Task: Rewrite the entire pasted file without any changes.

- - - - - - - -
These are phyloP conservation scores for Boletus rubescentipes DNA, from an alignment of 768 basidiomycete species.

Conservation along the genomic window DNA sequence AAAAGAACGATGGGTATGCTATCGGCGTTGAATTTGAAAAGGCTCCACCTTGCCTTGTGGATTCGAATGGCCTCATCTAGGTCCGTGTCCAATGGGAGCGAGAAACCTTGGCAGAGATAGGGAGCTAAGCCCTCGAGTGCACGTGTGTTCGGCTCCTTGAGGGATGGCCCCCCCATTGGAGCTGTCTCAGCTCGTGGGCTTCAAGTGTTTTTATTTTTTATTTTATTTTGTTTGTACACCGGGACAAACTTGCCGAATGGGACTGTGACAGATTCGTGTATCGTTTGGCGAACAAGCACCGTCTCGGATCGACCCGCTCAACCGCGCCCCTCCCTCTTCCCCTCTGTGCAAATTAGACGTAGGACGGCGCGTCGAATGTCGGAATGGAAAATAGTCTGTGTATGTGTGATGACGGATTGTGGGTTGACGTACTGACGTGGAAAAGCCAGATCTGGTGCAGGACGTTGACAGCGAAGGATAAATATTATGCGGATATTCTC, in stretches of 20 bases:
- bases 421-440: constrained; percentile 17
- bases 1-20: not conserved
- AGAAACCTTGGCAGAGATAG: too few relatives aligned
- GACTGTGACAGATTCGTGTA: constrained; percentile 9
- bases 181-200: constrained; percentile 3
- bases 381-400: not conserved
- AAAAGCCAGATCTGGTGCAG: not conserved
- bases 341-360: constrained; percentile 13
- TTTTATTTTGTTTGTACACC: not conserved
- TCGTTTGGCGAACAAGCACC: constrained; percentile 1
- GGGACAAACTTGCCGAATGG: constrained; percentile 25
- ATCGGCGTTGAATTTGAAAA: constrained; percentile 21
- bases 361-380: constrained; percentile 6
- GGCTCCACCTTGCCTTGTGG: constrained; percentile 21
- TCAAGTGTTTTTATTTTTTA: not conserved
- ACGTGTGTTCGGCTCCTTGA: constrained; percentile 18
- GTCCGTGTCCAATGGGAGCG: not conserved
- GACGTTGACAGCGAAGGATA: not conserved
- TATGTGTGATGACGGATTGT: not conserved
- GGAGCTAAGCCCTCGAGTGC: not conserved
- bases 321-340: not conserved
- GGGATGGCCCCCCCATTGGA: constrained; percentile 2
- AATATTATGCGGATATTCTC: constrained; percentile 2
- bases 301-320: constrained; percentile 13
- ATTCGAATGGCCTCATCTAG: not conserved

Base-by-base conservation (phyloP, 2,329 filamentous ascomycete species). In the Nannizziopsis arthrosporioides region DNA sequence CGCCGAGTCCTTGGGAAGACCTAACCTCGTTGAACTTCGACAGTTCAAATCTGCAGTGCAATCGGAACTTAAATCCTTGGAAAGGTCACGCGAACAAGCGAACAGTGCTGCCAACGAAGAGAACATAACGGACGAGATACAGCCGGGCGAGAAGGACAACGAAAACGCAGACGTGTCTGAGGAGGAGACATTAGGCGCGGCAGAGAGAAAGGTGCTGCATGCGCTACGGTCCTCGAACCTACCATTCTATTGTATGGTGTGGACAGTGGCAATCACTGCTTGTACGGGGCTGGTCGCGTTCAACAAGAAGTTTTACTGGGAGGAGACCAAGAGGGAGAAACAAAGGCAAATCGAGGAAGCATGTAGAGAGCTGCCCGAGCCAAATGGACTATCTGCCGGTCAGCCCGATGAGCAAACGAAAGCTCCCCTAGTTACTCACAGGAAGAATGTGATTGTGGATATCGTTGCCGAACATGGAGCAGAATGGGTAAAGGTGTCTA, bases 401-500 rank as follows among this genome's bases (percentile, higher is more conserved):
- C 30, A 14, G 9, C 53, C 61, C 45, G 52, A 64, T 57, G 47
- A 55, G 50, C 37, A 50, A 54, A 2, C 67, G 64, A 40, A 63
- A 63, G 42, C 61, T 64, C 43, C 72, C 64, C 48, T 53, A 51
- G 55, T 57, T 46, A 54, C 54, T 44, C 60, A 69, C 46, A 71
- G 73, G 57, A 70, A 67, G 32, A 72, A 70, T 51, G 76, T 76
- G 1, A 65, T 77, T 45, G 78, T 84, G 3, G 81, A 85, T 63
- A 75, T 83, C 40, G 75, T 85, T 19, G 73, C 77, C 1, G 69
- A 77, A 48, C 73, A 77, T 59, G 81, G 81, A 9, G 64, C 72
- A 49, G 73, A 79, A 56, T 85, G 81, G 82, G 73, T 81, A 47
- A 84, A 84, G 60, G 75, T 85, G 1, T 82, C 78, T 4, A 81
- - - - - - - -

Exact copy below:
These are phyloP conservation scores for Boletus rubescentipes DNA, from an alignment of 768 basidiomycete species.

Conservation along the genomic window DNA sequence AAAAGAACGATGGGTATGCTATCGGCGTTGAATTTGAAAAGGCTCCACCTTGCCTTGTGGATTCGAATGGCCTCATCTAGGTCCGTGTCCAATGGGAGCGAGAAACCTTGGCAGAGATAGGGAGCTAAGCCCTCGAGTGCACGTGTGTTCGGCTCCTTGAGGGATGGCCCCCCCATTGGAGCTGTCTCAGCTCGTGGGCTTCAAGTGTTTTTATTTTTTATTTTATTTTGTTTGTACACCGGGACAAACTTGCCGAATGGGACTGTGACAGATTCGTGTATCGTTTGGCGAACAAGCACCGTCTCGGATCGACCCGCTCAACCGCGCCCCTCCCTCTTCCCCTCTGTGCAAATTAGACGTAGGACGGCGCGTCGAATGTCGGAATGGAAAATAGTCTGTGTATGTGTGATGACGGATTGTGGGTTGACGTACTGACGTGGAAAAGCCAGATCTGGTGCAGGACGTTGACAGCGAAGGATAAATATTATGCGGATATTCTC, in stretches of 20 bases:
- bases 421-440: constrained; percentile 17
- bases 1-20: not conserved
- AGAAACCTTGGCAGAGATAG: too few relatives aligned
- GACTGTGACAGATTCGTGTA: constrained; percentile 9
- bases 181-200: constrained; percentile 3
- bases 381-400: not conserved
- AAAAGCCAGATCTGGTGCAG: not conserved
- bases 341-360: constrained; percentile 13
- TTTTATTTTGTTTGTACACC: not conserved
- TCGTTTGGCGAACAAGCACC: constrained; percentile 1
- GGGACAAACTTGCCGAATGG: constrained; percentile 25
- ATCGGCGTTGAATTTGAAAA: constrained; percentile 21
- bases 361-380: constrained; percentile 6
- GGCTCCACCTTGCCTTGTGG: constrained; percentile 21
- TCAAGTGTTTTTATTTTTTA: not conserved
- ACGTGTGTTCGGCTCCTTGA: constrained; percentile 18
- GTCCGTGTCCAATGGGAGCG: not conserved
- GACGTTGACAGCGAAGGATA: not conserved
- TATGTGTGATGACGGATTGT: not conserved
- GGAGCTAAGCCCTCGAGTGC: not conserved
- bases 321-340: not conserved
- GGGATGGCCCCCCCATTGGA: constrained; percentile 2
- AATATTATGCGGATATTCTC: constrained; percentile 2
- bases 301-320: constrained; percentile 13
- ATTCGAATGGCCTCATCTAG: not conserved

Base-by-base conservation (phyloP, 2,329 filamentous ascomycete species). In the Nannizziopsis arthrosporioides region DNA sequence CGCCGAGTCCTTGGGAAGACCTAACCTCGTTGAACTTCGACAGTTCAAATCTGCAGTGCAATCGGAACTTAAATCCTTGGAAAGGTCACGCGAACAAGCGAACAGTGCTGCCAACGAAGAGAACATAACGGACGAGATACAGCCGGGCGAGAAGGACAACGAAAACGCAGACGTGTCTGAGGAGGAGACATTAGGCGCGGCAGAGAGAAAGGTGCTGCATGCGCTACGGTCCTCGAACCTACCATTCTATTGTATGGTGTGGACAGTGGCAATCACTGCTTGTACGGGGCTGGTCGCGTTCAACAAGAAGTTTTACTGGGAGGAGACCAAGAGGGAGAAACAAAGGCAAATCGAGGAAGCATGTAGAGAGCTGCCCGAGCCAAATGGACTATCTGCCGGTCAGCCCGATGAGCAAACGAAAGCTCCCCTAGTTACTCACAGGAAGAATGTGATTGTGGATATCGTTGCCGAACATGGAGCAGAATGGGTAAAGGTGTCTA, bases 401-500 rank as follows among this genome's bases (percentile, higher is more conserved):
- C 30, A 14, G 9, C 53, C 61, C 45, G 52, A 64, T 57, G 47
- A 55, G 50, C 37, A 50, A 54, A 2, C 67, G 64, A 40, A 63
- A 63, G 42, C 61, T 64, C 43, C 72, C 64, C 48, T 53, A 51
- G 55, T 57, T 46, A 54, C 54, T 44, C 60, A 69, C 46, A 71
- G 73, G 57, A 70, A 67, G 32, A 72, A 70, T 51, G 76, T 76
- G 1, A 65, T 77, T 45, G 78, T 84, G 3, G 81, A 85, T 63
- A 75, T 83, C 40, G 75, T 85, T 19, G 73, C 77, C 1, G 69
- A 77, A 48, C 73, A 77, T 59, G 81, G 81, A 9, G 64, C 72
- A 49, G 73, A 79, A 56, T 85, G 81, G 82, G 73, T 81, A 47
- A 84, A 84, G 60, G 75, T 85, G 1, T 82, C 78, T 4, A 81